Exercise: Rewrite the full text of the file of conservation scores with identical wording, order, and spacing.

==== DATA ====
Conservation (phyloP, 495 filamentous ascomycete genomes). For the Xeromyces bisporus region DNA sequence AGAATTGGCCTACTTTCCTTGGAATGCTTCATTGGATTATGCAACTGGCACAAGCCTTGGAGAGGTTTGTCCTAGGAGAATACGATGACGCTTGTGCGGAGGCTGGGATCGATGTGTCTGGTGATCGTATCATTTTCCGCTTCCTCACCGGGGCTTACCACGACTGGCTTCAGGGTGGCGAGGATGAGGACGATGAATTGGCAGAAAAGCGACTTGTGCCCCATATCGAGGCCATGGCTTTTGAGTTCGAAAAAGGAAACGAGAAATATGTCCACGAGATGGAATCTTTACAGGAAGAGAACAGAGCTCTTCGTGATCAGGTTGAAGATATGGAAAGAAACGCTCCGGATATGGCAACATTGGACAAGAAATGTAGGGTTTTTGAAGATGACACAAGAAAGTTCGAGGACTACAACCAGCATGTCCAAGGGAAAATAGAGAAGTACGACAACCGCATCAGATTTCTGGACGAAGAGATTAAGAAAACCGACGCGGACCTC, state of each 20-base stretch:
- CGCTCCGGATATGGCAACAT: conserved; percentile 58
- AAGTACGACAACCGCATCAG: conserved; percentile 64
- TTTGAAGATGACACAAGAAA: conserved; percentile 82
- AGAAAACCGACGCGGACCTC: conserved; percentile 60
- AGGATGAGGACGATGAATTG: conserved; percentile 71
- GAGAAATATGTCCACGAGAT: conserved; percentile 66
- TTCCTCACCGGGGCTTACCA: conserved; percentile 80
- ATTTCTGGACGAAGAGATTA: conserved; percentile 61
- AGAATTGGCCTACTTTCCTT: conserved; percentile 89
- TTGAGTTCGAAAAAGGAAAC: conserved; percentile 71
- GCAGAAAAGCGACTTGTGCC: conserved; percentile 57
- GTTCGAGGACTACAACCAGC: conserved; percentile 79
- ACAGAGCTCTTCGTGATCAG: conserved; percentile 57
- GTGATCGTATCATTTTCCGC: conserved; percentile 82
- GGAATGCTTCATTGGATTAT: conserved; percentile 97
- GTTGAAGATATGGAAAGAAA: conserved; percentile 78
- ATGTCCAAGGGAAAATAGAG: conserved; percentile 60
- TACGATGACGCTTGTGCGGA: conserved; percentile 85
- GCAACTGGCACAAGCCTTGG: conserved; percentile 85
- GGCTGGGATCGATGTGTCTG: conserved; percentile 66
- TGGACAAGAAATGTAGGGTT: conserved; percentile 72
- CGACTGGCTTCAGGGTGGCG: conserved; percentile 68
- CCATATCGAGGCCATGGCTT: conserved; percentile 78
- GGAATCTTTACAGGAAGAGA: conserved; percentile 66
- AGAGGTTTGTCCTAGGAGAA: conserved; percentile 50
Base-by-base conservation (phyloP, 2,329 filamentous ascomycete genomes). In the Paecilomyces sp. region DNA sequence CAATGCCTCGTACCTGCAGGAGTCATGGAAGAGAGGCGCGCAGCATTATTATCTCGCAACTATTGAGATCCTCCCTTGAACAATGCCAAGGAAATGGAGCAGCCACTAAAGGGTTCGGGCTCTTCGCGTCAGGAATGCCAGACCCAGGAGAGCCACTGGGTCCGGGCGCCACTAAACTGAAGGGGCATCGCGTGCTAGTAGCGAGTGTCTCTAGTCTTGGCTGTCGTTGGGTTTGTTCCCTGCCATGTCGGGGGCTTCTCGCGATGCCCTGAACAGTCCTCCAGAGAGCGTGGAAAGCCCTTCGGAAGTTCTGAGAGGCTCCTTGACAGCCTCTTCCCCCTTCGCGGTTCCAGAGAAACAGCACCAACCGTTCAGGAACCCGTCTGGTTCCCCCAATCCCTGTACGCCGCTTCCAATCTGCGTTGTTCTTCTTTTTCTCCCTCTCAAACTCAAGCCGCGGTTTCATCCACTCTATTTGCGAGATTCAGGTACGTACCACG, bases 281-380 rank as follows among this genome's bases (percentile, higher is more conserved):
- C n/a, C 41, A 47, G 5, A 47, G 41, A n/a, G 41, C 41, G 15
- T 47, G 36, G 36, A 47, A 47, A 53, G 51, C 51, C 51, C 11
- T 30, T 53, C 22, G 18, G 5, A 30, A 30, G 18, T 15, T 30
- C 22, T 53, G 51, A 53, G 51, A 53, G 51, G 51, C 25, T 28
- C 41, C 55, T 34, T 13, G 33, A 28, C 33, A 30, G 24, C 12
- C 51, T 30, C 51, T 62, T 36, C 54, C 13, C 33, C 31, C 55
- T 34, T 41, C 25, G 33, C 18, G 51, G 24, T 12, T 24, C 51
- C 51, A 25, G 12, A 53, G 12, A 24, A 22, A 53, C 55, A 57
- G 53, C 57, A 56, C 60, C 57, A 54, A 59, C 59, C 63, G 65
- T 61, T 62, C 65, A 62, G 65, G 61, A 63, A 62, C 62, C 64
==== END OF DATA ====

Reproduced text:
Conservation (phyloP, 495 filamentous ascomycete genomes). For the Xeromyces bisporus region DNA sequence AGAATTGGCCTACTTTCCTTGGAATGCTTCATTGGATTATGCAACTGGCACAAGCCTTGGAGAGGTTTGTCCTAGGAGAATACGATGACGCTTGTGCGGAGGCTGGGATCGATGTGTCTGGTGATCGTATCATTTTCCGCTTCCTCACCGGGGCTTACCACGACTGGCTTCAGGGTGGCGAGGATGAGGACGATGAATTGGCAGAAAAGCGACTTGTGCCCCATATCGAGGCCATGGCTTTTGAGTTCGAAAAAGGAAACGAGAAATATGTCCACGAGATGGAATCTTTACAGGAAGAGAACAGAGCTCTTCGTGATCAGGTTGAAGATATGGAAAGAAACGCTCCGGATATGGCAACATTGGACAAGAAATGTAGGGTTTTTGAAGATGACACAAGAAAGTTCGAGGACTACAACCAGCATGTCCAAGGGAAAATAGAGAAGTACGACAACCGCATCAGATTTCTGGACGAAGAGATTAAGAAAACCGACGCGGACCTC, state of each 20-base stretch:
- CGCTCCGGATATGGCAACAT: conserved; percentile 58
- AAGTACGACAACCGCATCAG: conserved; percentile 64
- TTTGAAGATGACACAAGAAA: conserved; percentile 82
- AGAAAACCGACGCGGACCTC: conserved; percentile 60
- AGGATGAGGACGATGAATTG: conserved; percentile 71
- GAGAAATATGTCCACGAGAT: conserved; percentile 66
- TTCCTCACCGGGGCTTACCA: conserved; percentile 80
- ATTTCTGGACGAAGAGATTA: conserved; percentile 61
- AGAATTGGCCTACTTTCCTT: conserved; percentile 89
- TTGAGTTCGAAAAAGGAAAC: conserved; percentile 71
- GCAGAAAAGCGACTTGTGCC: conserved; percentile 57
- GTTCGAGGACTACAACCAGC: conserved; percentile 79
- ACAGAGCTCTTCGTGATCAG: conserved; percentile 57
- GTGATCGTATCATTTTCCGC: conserved; percentile 82
- GGAATGCTTCATTGGATTAT: conserved; percentile 97
- GTTGAAGATATGGAAAGAAA: conserved; percentile 78
- ATGTCCAAGGGAAAATAGAG: conserved; percentile 60
- TACGATGACGCTTGTGCGGA: conserved; percentile 85
- GCAACTGGCACAAGCCTTGG: conserved; percentile 85
- GGCTGGGATCGATGTGTCTG: conserved; percentile 66
- TGGACAAGAAATGTAGGGTT: conserved; percentile 72
- CGACTGGCTTCAGGGTGGCG: conserved; percentile 68
- CCATATCGAGGCCATGGCTT: conserved; percentile 78
- GGAATCTTTACAGGAAGAGA: conserved; percentile 66
- AGAGGTTTGTCCTAGGAGAA: conserved; percentile 50
Base-by-base conservation (phyloP, 2,329 filamentous ascomycete genomes). In the Paecilomyces sp. region DNA sequence CAATGCCTCGTACCTGCAGGAGTCATGGAAGAGAGGCGCGCAGCATTATTATCTCGCAACTATTGAGATCCTCCCTTGAACAATGCCAAGGAAATGGAGCAGCCACTAAAGGGTTCGGGCTCTTCGCGTCAGGAATGCCAGACCCAGGAGAGCCACTGGGTCCGGGCGCCACTAAACTGAAGGGGCATCGCGTGCTAGTAGCGAGTGTCTCTAGTCTTGGCTGTCGTTGGGTTTGTTCCCTGCCATGTCGGGGGCTTCTCGCGATGCCCTGAACAGTCCTCCAGAGAGCGTGGAAAGCCCTTCGGAAGTTCTGAGAGGCTCCTTGACAGCCTCTTCCCCCTTCGCGGTTCCAGAGAAACAGCACCAACCGTTCAGGAACCCGTCTGGTTCCCCCAATCCCTGTACGCCGCTTCCAATCTGCGTTGTTCTTCTTTTTCTCCCTCTCAAACTCAAGCCGCGGTTTCATCCACTCTATTTGCGAGATTCAGGTACGTACCACG, bases 281-380 rank as follows among this genome's bases (percentile, higher is more conserved):
- C n/a, C 41, A 47, G 5, A 47, G 41, A n/a, G 41, C 41, G 15
- T 47, G 36, G 36, A 47, A 47, A 53, G 51, C 51, C 51, C 11
- T 30, T 53, C 22, G 18, G 5, A 30, A 30, G 18, T 15, T 30
- C 22, T 53, G 51, A 53, G 51, A 53, G 51, G 51, C 25, T 28
- C 41, C 55, T 34, T 13, G 33, A 28, C 33, A 30, G 24, C 12
- C 51, T 30, C 51, T 62, T 36, C 54, C 13, C 33, C 31, C 55
- T 34, T 41, C 25, G 33, C 18, G 51, G 24, T 12, T 24, C 51
- C 51, A 25, G 12, A 53, G 12, A 24, A 22, A 53, C 55, A 57
- G 53, C 57, A 56, C 60, C 57, A 54, A 59, C 59, C 63, G 65
- T 61, T 62, C 65, A 62, G 65, G 61, A 63, A 62, C 62, C 64